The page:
Rational limit

Let \mathbb{N} \ni n \geq 2. Evaluate the limit

    \[\ell = \lim_{x \rightarrow 1} \frac{\left ( 1-\sqrt{x} \right )\left ( 1-\sqrt[3]{x} \right )\left ( 1-\sqrt[4]{x} \right ) \cdots \left ( 1-\sqrt[n]{x} \right )}{\left ( 1-x \right )^{n-1}}\]

Solution

Let us consider the function f_n(x) = \sqrt[n]{x}. Then,

    \[\frac{1}{n} = f'_n(1) = \lim_{x\rightarrow 1} \frac{f_n(x) - f_n(1)}{x-1} = \lim_{x\rightarrow 1} \frac{1-\sqrt[n]{x}}{1-x}\]

Hence,

    \[\ell = f'_2(1) \cdot f'_3(1) \cdots f'_n(1) = \frac{1}{2} \cdot \frac{1}{3} \cdots \frac{1}{n} = \frac{1}{n!}\]

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Ordering values

The following figure depicts the graph of the derivative of f.

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Consider the function g(x) = 2f(x) -x^2. Order the numbers g(-2), g(2), g(4).

Solution

We are working on the following figure.

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The area included by f' , the axis x'x and the lines x=2 , x=4 is less than \mathrm{E}_1. Hence,

    \begin{align*} \int_{2}^{4} \left |f'(x) \right | \, \mathrm{d}x < \mathrm{E}_1 & \Leftrightarrow \int_{2}^{4} f'(x) \, \mathrm{d} x < \frac{\left ( 4+2 \right ) \cdot 2}{2} \\ &\Leftrightarrow f(4) - f(2) < 6 \\ &\Leftrightarrow f(2) < f(4) - 6 \end{align*}

On the other hand \int \limits_{-2}^{4} f'(x) \, \mathrm{d}x >6. Hence,

    \begin{align*} \int_{-2}^{4} f'(x) \, \mathrm{d}x > 6 & \Leftrightarrow f(4) - f(-2) > 6 \\ &\Leftrightarrow f(-2) < f(4) -6 \end{align*}

Hence,

    \begin{align*} f(-2)<f(4)-6<f(2)&\Leftrightarrow 2f(-2)<2f(4)-12<2f(2) \\ &\Leftrightarrow 2f(-2)-4<2f(4)-16<2f(2)-4 \\ &\Leftrightarrow g(-2)<g(4)<g(2) \end{align*}

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Double inequality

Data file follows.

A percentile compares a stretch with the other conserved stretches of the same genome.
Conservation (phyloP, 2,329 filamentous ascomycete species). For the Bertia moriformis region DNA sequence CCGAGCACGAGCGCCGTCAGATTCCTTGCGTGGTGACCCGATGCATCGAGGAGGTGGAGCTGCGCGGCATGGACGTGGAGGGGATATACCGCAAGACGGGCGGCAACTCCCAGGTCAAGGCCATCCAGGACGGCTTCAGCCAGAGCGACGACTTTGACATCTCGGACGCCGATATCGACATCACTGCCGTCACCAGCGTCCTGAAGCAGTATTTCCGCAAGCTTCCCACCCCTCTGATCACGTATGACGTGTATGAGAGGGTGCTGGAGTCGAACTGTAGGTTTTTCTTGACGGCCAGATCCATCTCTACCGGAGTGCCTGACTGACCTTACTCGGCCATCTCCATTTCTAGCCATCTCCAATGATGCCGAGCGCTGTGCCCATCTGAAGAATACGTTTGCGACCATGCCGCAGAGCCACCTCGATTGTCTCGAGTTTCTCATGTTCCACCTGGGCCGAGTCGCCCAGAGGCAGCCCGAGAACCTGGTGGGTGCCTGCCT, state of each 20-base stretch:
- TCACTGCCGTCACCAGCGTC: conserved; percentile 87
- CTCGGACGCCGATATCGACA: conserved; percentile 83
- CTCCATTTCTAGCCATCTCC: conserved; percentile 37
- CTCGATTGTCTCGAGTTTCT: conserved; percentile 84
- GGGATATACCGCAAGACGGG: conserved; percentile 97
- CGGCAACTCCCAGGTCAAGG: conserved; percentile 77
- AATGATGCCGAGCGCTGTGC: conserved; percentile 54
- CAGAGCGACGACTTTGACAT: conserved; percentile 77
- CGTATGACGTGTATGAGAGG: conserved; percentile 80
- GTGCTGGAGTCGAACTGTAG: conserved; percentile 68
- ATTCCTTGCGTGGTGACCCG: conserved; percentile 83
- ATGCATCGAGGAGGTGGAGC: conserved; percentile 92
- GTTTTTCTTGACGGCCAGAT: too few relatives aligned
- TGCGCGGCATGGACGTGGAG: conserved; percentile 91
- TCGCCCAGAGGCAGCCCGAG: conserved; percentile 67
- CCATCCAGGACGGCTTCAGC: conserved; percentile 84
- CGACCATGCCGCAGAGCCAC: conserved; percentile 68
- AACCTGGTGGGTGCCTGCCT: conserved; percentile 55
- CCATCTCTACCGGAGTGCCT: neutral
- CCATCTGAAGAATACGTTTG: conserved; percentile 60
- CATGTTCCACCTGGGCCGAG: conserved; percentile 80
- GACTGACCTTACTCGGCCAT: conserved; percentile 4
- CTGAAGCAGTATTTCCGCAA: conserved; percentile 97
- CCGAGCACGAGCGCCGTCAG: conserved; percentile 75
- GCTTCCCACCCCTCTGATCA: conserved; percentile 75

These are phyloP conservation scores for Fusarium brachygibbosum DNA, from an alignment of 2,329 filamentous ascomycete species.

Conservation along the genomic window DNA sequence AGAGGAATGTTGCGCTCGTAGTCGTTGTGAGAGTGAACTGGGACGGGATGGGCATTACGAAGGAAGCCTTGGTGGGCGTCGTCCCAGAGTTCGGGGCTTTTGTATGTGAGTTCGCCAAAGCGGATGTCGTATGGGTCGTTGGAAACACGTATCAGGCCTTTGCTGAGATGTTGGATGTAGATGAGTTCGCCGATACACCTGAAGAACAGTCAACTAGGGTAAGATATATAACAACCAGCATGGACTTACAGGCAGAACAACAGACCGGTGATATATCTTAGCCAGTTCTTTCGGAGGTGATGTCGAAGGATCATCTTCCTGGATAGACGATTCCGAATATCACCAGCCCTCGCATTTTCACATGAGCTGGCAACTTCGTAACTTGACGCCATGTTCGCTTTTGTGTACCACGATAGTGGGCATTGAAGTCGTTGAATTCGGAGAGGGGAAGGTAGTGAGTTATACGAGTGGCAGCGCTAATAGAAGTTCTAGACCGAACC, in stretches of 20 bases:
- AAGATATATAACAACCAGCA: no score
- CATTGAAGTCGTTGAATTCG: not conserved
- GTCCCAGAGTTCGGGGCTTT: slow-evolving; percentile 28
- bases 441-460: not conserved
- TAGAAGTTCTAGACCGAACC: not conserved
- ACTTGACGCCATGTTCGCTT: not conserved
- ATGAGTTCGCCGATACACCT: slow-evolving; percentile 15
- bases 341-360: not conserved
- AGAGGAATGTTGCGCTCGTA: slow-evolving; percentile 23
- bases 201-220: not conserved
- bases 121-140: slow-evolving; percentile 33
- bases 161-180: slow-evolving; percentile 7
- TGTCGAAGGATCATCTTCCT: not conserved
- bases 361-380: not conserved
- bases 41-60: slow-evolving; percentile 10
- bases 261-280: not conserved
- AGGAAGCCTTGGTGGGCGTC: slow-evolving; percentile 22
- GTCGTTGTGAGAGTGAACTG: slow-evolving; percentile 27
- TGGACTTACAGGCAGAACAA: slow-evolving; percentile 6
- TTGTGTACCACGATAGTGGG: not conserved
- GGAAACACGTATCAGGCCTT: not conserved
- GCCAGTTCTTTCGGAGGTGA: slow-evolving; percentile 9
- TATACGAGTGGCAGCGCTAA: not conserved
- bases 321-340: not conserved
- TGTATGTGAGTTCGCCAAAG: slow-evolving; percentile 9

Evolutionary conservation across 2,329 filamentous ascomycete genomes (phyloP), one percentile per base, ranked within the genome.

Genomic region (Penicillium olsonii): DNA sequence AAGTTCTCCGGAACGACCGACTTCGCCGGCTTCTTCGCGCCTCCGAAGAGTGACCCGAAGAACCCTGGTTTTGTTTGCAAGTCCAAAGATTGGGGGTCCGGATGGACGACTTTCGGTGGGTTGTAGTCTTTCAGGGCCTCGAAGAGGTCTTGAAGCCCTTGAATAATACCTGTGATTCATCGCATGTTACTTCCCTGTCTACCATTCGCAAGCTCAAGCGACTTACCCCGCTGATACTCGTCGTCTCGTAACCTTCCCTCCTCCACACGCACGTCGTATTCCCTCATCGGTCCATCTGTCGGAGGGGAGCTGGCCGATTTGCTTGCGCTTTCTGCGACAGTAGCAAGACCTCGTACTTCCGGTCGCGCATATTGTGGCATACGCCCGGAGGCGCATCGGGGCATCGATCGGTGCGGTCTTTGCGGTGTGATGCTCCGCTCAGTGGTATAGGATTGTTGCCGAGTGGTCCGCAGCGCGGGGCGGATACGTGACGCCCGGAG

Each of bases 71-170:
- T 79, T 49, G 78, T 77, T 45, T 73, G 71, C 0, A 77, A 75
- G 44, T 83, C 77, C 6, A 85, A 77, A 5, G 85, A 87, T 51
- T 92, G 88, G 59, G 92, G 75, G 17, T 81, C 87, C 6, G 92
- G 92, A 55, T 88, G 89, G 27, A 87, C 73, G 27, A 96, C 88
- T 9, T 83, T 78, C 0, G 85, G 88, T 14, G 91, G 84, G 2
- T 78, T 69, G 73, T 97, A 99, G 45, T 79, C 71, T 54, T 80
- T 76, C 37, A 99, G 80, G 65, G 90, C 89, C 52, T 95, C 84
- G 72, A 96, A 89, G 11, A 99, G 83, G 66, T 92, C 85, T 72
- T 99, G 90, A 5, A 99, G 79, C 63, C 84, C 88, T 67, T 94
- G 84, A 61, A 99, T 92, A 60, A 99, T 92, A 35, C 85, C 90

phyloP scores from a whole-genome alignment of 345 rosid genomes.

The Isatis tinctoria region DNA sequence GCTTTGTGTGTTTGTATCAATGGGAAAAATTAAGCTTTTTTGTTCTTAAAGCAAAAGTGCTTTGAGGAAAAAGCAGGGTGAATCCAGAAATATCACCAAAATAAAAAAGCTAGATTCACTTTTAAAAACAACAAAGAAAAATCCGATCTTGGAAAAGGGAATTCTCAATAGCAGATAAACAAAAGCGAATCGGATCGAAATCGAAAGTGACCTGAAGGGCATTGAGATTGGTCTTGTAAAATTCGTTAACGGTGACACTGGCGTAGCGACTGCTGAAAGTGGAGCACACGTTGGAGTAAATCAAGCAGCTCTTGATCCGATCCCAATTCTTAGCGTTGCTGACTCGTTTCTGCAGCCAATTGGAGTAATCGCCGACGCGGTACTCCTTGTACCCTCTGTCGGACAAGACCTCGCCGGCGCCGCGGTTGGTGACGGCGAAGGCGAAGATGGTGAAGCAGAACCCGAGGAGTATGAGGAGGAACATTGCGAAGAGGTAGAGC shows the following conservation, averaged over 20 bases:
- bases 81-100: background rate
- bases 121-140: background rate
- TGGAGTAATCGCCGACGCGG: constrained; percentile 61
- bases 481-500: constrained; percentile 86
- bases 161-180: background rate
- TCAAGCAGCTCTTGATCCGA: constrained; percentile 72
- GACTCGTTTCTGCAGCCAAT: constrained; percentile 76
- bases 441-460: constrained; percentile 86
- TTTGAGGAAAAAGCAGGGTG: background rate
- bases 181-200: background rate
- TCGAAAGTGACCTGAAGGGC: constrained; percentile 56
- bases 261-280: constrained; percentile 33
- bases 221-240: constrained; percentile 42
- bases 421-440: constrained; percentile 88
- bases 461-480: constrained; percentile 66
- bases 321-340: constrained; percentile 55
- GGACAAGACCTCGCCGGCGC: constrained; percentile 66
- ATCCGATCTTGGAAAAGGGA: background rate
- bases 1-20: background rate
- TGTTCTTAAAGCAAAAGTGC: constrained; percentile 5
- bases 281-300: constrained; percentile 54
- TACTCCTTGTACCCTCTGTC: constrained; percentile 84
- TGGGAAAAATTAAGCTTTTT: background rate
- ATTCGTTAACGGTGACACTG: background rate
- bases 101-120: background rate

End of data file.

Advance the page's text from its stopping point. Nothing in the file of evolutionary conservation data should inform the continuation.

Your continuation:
Prove the following double inequality, where the sum and product are cyclic over the angles A, B, C of a triangle

    \[\sum \sin^2 A \leq 2 + 16 \prod \sin^2 \frac{A}{2} \leq \frac{9}{4}\]

Inscribed quadrilateral

Given a cyclic quadrilateral ABCD inscribed in a semicircle of diameter CD as shown at the figure with CD = x and sides of lengths a, b, c and x

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show that:

    \[x^3 - \left ( a^2 + b^2 + c^2 \right ) x -2abc =0\]

Solution

We recall Ptolemy’s theorem.

If a quadrilateral is inscribable in a circle then the product of the lengths of its diagonals is equal to the sum of the products of the lengths of the pairs of opposite sides.

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Applying Pythagoras’  Theorem to both ADC and DBC along with Ptolemy’s Theorem we get the result.

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Limit with harmonics

Let \mathcal{H}_n denote the n-th harmonic number. Evaluate the limit

    \[\ell = \lim_{n \rightarrow +\infty} \left ( \mathcal{H}_n - \frac{1}{n} \sum_{k=1}^{n} \mathcal{H}_k \right )\]

Solution

It follows from Cesaro and the definition of the Euler Mascheroni constant that the RHS is equal to

    \[\left ( \mathcal{H}_n -\ln n \right ) - \frac{1}{n} \sum_{k=1}^{n} \left ( \mathcal{H}_k -\ln k \right )+ \ln n - \frac{1}{n} \ln n!\]

The first two terms tend to \gamma - \gamma =0. All that is left to evaluate the limit of \ln n - \frac{\ln n!}{n} which equals 1 from here.

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